Into the Dawn
A year doesn’t seem like a long amount of time. It sounds as if it were a simple, passing thing. But a year is how long one man waited in order to start his son out on a journey of epic proportions. As most fathers do, they hope that their children will become the improved versions that they had hoped to aspire, to live a life fuller and more rewarding life than they once had. In most circumstances, pain and strife are catalysts that change a boy into a man, wiping clean the innocence of daily life and replacing it with a harsher reality. To combat those faults, a spiritual journey is needed, one that tests the soul and forces a man to find himself. Young Jack Calloway’s journey began with a knock on his door.
Jack peeked up from reading his newspaper, put down the spoonful of rice flakes and began making his way to the front door. Curiosity, with a trace amount of fear, began pacing through him. Nowadays, nobody knocked on the door unless it was a kid selling magazine subscriptions for their local school, a missionary wanting to convert you, or like last year, a sheriff bringing bad news like the one who arrived telling Jack that his father had died in an accident.
Jack rarely if ever left his late father’s cabin. After his car wreck, Jack Calloway Sr. left everything to the sole heir of the family, which was Jack Calloway Jr. The cabin and some various personal artifacts were all that he kept. The two other homes belonging to his family were sold at estate auctions along with vehicles and furniture that were no longer personal to him. The cabin held memories though; times growing up as a child, Christmases and get-togethers with family or friends. It was roughly a 30 minute drive from anything civilized. It originally started off as a simple two-room shack with a kitchen. As the family prospered, two rooms became four and shortly from there, four rooms became two floors and two floors moved on to two houses.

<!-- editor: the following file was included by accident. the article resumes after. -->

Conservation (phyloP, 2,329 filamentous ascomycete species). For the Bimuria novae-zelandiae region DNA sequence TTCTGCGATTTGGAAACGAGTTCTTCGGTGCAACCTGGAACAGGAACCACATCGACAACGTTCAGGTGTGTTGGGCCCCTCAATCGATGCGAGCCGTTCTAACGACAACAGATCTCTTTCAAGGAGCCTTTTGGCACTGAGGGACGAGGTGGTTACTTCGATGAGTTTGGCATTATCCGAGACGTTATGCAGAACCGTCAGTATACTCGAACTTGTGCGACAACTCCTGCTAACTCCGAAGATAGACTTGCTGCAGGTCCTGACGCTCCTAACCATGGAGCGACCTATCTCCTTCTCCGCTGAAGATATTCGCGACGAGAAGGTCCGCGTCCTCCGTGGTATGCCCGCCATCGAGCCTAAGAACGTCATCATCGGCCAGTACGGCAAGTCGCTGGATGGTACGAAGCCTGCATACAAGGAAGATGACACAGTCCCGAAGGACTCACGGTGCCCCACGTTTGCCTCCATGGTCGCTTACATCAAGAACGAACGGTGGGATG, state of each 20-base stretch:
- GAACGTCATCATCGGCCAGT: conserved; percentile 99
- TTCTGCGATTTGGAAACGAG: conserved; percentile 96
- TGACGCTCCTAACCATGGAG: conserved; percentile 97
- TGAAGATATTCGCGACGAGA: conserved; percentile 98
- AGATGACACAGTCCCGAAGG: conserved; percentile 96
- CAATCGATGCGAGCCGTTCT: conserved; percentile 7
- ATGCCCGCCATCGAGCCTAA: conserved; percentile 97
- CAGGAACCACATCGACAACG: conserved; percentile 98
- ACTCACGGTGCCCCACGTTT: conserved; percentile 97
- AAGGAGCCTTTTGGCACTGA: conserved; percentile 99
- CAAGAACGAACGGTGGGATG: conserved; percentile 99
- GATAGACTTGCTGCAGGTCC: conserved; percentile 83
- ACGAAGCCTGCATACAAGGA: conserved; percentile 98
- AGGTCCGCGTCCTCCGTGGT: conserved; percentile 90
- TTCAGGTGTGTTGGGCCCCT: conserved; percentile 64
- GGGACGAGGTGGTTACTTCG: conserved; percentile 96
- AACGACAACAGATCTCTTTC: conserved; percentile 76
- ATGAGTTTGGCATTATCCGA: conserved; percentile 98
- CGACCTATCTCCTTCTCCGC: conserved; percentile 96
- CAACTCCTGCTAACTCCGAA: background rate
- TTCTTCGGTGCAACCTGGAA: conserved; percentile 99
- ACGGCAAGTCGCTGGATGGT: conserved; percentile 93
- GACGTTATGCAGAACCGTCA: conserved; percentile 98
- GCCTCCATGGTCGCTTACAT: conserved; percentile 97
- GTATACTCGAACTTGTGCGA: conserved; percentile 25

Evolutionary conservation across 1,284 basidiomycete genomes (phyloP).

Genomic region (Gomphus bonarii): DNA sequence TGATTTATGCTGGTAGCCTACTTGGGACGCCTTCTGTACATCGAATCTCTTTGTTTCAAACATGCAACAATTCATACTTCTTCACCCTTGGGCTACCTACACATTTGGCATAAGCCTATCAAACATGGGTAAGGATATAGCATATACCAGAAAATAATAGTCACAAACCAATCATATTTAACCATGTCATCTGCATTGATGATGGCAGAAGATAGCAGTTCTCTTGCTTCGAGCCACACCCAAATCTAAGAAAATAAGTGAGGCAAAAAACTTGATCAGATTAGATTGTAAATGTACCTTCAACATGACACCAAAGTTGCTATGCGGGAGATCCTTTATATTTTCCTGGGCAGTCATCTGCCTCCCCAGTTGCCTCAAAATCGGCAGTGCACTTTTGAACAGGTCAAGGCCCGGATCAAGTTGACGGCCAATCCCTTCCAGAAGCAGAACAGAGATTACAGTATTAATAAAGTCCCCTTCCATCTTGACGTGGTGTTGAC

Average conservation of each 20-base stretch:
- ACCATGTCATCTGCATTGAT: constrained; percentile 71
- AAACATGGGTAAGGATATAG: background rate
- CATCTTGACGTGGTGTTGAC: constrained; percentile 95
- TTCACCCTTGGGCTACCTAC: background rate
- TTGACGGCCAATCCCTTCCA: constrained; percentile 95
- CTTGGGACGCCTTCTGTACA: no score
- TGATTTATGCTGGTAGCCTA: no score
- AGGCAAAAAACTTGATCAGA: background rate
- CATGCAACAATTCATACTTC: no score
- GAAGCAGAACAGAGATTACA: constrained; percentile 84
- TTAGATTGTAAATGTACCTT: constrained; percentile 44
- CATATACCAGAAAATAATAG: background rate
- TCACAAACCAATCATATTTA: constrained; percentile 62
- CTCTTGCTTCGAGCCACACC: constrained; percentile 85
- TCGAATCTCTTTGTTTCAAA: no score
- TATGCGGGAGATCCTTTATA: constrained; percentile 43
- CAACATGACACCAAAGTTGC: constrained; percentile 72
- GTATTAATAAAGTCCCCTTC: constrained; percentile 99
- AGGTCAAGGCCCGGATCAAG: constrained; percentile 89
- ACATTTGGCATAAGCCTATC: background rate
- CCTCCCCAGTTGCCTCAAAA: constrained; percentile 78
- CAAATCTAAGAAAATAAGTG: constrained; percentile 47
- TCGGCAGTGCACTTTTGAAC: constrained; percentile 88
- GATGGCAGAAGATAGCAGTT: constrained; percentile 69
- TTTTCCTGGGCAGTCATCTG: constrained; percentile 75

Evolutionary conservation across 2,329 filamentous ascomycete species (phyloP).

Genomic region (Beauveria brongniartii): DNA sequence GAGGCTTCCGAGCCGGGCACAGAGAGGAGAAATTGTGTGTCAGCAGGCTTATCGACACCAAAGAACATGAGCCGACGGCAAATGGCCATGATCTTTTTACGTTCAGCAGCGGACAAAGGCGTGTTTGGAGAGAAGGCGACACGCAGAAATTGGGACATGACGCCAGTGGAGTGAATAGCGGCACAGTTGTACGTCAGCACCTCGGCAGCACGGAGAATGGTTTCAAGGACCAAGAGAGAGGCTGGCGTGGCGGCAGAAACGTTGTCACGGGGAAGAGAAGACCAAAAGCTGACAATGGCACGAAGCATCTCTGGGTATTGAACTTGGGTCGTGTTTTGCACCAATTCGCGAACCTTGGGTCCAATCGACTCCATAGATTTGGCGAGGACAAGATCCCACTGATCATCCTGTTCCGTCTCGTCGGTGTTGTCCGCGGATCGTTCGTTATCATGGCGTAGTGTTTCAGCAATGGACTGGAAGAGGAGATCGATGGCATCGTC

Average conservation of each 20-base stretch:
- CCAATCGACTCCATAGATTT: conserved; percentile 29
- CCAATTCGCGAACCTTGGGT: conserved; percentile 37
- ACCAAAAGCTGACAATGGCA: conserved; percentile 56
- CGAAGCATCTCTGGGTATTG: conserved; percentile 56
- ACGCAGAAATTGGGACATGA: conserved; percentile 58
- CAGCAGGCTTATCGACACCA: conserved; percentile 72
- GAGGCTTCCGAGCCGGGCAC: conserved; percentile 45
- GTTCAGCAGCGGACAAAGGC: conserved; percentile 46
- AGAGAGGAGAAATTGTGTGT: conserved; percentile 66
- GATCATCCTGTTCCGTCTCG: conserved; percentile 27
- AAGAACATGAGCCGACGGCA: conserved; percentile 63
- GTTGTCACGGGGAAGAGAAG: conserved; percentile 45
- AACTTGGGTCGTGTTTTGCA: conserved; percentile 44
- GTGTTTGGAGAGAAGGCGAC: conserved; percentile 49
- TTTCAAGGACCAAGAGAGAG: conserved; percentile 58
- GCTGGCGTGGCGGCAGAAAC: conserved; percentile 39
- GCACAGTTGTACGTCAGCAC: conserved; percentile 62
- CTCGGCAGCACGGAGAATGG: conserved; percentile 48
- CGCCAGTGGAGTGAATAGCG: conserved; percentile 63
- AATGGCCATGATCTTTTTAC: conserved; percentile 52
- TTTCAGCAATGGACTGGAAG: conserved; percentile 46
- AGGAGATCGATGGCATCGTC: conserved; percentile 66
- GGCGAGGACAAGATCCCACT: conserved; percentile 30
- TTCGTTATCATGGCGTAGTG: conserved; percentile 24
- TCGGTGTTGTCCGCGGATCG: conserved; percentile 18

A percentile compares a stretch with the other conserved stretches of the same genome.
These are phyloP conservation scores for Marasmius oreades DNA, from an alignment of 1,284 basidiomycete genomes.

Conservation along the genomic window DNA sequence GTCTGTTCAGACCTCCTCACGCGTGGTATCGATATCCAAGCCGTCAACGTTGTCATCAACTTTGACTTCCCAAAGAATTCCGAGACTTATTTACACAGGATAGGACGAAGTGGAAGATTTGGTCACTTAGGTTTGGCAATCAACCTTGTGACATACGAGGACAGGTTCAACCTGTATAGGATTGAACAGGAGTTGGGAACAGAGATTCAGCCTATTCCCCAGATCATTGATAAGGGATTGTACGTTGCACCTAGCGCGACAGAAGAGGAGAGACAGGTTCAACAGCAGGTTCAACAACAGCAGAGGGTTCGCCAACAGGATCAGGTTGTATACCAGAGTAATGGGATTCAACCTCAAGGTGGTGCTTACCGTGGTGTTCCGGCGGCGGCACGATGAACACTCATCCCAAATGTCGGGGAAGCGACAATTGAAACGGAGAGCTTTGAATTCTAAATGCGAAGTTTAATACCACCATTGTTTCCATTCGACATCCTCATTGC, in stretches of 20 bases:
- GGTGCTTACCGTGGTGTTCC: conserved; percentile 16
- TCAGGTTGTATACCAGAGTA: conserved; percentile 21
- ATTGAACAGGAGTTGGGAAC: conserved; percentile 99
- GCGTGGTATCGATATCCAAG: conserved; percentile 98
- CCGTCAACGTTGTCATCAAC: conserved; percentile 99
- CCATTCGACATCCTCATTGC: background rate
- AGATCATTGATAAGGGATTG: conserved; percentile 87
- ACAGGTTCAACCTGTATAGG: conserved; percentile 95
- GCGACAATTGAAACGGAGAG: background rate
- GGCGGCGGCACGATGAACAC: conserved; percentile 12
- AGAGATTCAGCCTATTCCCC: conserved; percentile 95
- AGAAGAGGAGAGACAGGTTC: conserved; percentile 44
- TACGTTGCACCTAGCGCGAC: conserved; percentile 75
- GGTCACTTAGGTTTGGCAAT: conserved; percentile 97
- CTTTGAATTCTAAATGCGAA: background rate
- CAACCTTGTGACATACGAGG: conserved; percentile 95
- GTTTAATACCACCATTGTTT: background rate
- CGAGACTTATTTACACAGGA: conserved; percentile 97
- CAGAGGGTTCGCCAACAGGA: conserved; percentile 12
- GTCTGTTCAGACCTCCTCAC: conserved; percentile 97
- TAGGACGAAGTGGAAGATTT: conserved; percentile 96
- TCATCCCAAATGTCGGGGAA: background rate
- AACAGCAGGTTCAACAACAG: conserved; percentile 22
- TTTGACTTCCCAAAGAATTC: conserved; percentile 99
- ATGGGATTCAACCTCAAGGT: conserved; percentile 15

A few people had cabins on the other side of the hills or far down the road, but the long generations of Calloways had bedded down there for the past hundred years and owned the habitable part of 250 acres of National Forest. Jack was an aspiring writer. Being independently wealthy from the land investments his family made over the years and having no want of public attention since the funeral, something had to keep his mind from going completely insane. Writing was therapy for him. It was his way of escaping, creating and draining himself of the emotions he desperately wanted to bury. He had been spending the last few months transcribing some of his father’s written journals onto an electronic format.
Persistence is an admirable quality for lovers, but in Jack’s mind, a rather annoying quality when one simply wanted to be left alone. Jack peered out through the living room shutters and didn’t notice a car visible in the gravel driveway. It was an awfully long way for anyone to walk up the mile-long drive past the gates at the mouth of the road, which were always locked anyhow. A call box led straight up to the cabin from the entry off of the road for any deliveries or emergencies. Curiosity and anxiety began mixing an unfavorable stew in Jack’s stomach as he approached the door. He looked through the eyepiece in the door slowly, but the sun at that time of day cast only a shining prism of sunlight through the hole. He reached for the door to open it. KNOCK-KNOCK pounded from the other side and now Jack was getting pissed that someone would disrupt his sanctum at such an early hour. No sooner than the sound reached his ears that he unlocked and whipped open the door, ready to give some poor sap a verbal lashing. The cool fall morning air rushed over his skin, but the breeze was all that greeted him in his doorway.